These are revealing statements dispelling any doubt that India's nuclear tests were integral to its ambitions to assert its role as the regional hegemon and a global major power. India's nuclear doctrine is the latest manifestation of the same pursuit. The Indian nuclear doctrine outlines New Delhi's goal of acquiring massive nuclear war fighting capabilities Such a massive programme for developing nuclear arsenal coupled with plans for acquiring a massive conventional capability will surely have near and long term strategic implications for the region and beyond as well as for regional and global non-proliferation concerns. The scale of the nuclear weapons capability envisaged by the doctrine is clearly not designed to maintain "credible deterrence" against Pakistan which has made proposals for nuclear and missile restraint in the region. Nor can this capability be meant for nuclear deterrence against China. According to authoritative sources India is planning up to 400 operationally deployed warheads. For a minimum credible deterrence India does not need to deploy such a large nuclear arsenal. These can be justified only by larger ambitions for military hegemony and control sea lanes from the oil rich Gulf in the West to the Straits of Malacca in the East. Accordingly, the world needs to comprehend the near and long-term implications of India's nuclear capability. India's plans for the development of a vast conventional force coupled with a large nuclear arsenal are aimed at building an offensive rather than a defensive military capability. The objective is assertion and consolidation of influence, based on the premise that nuclear weapons are, in the words of Jaswant Singh, the currency of power and force. There are near term implications for initiatives aimed at nuclear restraints and avoidance of a nuclear arms race in South Asia. Pakistan had believed that nuclear deterrence could be exercised by Pakistan and India at the lowest possible level.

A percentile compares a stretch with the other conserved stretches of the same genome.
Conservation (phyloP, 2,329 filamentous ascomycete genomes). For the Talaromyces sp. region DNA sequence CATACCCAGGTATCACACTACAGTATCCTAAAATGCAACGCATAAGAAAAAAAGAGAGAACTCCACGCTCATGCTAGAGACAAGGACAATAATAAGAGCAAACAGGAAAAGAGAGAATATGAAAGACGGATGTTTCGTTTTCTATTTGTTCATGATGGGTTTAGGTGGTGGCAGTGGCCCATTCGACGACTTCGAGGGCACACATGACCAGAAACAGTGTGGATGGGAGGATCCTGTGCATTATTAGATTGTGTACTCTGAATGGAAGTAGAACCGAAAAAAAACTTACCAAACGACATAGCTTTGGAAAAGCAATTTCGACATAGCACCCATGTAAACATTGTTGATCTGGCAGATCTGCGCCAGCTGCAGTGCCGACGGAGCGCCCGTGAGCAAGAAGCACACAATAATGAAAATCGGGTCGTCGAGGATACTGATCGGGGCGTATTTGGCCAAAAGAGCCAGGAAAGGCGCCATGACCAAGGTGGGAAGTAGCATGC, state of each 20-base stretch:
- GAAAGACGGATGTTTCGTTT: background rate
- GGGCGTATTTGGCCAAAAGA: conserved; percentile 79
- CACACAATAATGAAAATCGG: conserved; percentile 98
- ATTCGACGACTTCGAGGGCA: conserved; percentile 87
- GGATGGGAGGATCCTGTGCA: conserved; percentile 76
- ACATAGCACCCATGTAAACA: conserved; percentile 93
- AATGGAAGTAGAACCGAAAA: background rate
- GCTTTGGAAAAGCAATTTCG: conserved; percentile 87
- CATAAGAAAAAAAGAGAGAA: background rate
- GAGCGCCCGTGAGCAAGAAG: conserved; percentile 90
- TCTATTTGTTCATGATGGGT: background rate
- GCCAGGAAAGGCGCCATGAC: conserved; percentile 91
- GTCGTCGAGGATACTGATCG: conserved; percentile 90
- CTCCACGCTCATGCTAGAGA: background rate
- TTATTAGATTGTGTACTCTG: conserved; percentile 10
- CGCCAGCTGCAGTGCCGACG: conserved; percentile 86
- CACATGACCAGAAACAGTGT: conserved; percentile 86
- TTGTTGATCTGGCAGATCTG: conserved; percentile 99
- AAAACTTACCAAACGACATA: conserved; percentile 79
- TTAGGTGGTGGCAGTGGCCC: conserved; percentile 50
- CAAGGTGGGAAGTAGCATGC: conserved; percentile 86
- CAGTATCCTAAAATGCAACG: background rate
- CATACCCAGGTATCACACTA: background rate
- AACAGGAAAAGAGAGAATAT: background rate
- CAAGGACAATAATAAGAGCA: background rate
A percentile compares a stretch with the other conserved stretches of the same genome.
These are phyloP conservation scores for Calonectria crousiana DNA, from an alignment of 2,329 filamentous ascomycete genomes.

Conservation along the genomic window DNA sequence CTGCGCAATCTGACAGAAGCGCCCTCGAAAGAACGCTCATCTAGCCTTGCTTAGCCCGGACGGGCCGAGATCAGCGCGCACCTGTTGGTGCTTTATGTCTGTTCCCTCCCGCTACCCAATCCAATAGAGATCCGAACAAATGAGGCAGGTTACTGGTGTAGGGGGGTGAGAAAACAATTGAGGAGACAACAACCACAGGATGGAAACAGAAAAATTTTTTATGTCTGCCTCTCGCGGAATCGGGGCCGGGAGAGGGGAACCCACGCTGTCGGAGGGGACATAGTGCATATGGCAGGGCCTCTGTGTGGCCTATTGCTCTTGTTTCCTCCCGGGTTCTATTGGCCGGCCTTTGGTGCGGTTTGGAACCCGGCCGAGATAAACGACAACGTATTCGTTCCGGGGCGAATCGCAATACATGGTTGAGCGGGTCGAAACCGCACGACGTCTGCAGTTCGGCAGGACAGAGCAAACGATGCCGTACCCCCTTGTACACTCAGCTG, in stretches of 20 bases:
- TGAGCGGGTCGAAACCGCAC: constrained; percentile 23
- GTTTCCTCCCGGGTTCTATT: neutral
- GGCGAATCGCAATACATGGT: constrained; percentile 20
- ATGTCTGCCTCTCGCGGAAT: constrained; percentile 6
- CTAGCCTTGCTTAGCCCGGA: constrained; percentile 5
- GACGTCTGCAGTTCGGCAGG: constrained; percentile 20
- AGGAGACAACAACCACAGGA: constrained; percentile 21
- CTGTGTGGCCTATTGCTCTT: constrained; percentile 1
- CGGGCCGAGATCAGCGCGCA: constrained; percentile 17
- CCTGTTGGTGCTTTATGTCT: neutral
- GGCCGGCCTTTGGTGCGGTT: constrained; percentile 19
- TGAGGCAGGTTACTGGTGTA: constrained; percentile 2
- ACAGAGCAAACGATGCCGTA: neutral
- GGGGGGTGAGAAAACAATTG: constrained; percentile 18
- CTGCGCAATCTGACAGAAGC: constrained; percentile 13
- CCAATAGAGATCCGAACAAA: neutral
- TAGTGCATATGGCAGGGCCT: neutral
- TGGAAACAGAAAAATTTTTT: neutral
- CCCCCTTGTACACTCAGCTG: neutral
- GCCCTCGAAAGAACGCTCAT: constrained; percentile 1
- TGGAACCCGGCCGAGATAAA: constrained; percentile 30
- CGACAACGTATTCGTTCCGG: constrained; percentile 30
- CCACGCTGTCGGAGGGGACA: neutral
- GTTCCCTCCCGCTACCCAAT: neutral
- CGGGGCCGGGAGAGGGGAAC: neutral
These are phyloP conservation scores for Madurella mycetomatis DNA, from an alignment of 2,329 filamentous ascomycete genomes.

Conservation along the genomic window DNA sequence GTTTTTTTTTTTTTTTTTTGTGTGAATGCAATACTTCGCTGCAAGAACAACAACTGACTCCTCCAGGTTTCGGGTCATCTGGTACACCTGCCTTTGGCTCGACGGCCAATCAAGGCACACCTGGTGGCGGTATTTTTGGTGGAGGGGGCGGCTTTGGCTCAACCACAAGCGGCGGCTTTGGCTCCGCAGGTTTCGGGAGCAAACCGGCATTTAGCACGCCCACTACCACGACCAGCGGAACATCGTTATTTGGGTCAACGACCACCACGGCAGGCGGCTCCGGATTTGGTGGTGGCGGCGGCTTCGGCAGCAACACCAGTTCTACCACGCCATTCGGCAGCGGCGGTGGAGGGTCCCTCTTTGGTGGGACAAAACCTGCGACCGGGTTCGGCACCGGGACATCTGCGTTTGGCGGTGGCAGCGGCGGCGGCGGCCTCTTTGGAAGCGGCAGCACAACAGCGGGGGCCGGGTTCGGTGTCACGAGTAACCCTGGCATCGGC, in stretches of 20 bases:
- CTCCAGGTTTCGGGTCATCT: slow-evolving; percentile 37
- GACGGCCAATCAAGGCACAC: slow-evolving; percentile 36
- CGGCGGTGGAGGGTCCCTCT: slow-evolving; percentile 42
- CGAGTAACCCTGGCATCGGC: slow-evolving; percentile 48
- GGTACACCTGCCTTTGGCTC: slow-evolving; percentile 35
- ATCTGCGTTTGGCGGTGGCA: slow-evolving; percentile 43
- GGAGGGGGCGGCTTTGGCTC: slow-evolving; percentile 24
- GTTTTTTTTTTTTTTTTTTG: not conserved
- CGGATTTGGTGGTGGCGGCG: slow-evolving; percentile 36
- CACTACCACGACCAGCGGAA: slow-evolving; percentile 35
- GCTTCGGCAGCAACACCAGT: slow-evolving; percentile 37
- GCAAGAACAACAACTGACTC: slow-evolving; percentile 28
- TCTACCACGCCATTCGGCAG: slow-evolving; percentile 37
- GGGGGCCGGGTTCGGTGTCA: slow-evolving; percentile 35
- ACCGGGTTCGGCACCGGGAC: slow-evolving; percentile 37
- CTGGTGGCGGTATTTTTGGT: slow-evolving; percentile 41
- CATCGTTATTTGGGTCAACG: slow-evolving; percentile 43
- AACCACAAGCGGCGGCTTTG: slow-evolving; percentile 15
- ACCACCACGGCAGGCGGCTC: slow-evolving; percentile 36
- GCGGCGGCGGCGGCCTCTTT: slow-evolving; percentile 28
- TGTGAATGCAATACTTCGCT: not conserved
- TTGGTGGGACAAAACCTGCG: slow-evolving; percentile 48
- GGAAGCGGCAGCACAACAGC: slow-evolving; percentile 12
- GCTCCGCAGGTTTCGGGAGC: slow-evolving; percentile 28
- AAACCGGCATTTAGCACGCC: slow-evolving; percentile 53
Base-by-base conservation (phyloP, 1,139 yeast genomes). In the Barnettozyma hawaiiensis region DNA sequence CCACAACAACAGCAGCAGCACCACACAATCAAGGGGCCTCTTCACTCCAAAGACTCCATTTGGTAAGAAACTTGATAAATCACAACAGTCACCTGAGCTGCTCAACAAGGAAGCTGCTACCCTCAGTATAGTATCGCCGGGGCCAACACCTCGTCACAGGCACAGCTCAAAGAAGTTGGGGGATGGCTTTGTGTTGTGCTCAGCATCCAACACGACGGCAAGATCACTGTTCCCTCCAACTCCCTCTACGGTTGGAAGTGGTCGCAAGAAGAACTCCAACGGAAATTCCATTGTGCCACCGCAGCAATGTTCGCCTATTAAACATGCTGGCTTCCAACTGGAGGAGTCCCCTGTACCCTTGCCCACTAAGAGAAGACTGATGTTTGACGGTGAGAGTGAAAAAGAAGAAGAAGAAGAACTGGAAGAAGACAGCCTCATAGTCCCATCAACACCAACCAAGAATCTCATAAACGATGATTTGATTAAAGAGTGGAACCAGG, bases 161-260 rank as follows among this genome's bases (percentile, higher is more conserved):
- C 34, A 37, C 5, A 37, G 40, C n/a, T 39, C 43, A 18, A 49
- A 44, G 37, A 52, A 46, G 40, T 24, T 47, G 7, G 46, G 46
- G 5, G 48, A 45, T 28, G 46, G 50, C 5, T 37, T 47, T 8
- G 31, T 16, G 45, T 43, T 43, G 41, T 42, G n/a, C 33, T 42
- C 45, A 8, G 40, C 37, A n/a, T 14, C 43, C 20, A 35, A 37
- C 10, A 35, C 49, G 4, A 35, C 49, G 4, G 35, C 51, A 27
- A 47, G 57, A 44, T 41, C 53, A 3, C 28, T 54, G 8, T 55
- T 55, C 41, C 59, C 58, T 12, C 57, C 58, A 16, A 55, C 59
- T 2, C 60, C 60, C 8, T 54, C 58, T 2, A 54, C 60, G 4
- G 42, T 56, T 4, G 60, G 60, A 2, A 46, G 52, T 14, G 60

We were therefore initially encouraged by Indian statements that it wanted to maintain a policy of "credible minimum deterrence", even though New Delhi soon obfuscated this position by describing the concept as not fixed in "time and space". The objective of the dialogue which the US has initiated with Pakistan and India separately was, as we saw it, aimed at developing similar restraints. In order to provide a framework for discussion, we offered a proposal for a Strategic Restraint Regime, spelling out the requirements of credible minimum deterrence in fairly specific terms. This encompassed measures to prevent a nuclear and ballistic missile race, non-introduction of AMBs and SLBMs and the maintenance of a balance in conventional forces. Deterrence was to be maintained at the lowest possible level. The regime provided for a "risk reduction mechanism to avoid a conflict by miscalculation or accident. The nuclear doctrine announced by India is obviously incompatible with both the idea of credible minimum deterrence as well as the concept of a strategic restraint regime. It is a rejection of its initiatives for preventing a nuclear arms race in South Asia. It militates against all efforts for nuclear and missile restraints and conventional arms balance. It will have destabilizing impact on the region and beyond. India's military programme as projected by the nuclear doctrine will entail huge expenditure. Estimates of the costs vary widely from twenty billion dollars up to hundreds of billions of dollars. India is already acquiring technologically advanced lethal weapons systems such as new Mirage 2000s, SU 27s, SU30s and S300 ABMs which can all be employed both in the conventional and nuclear mode.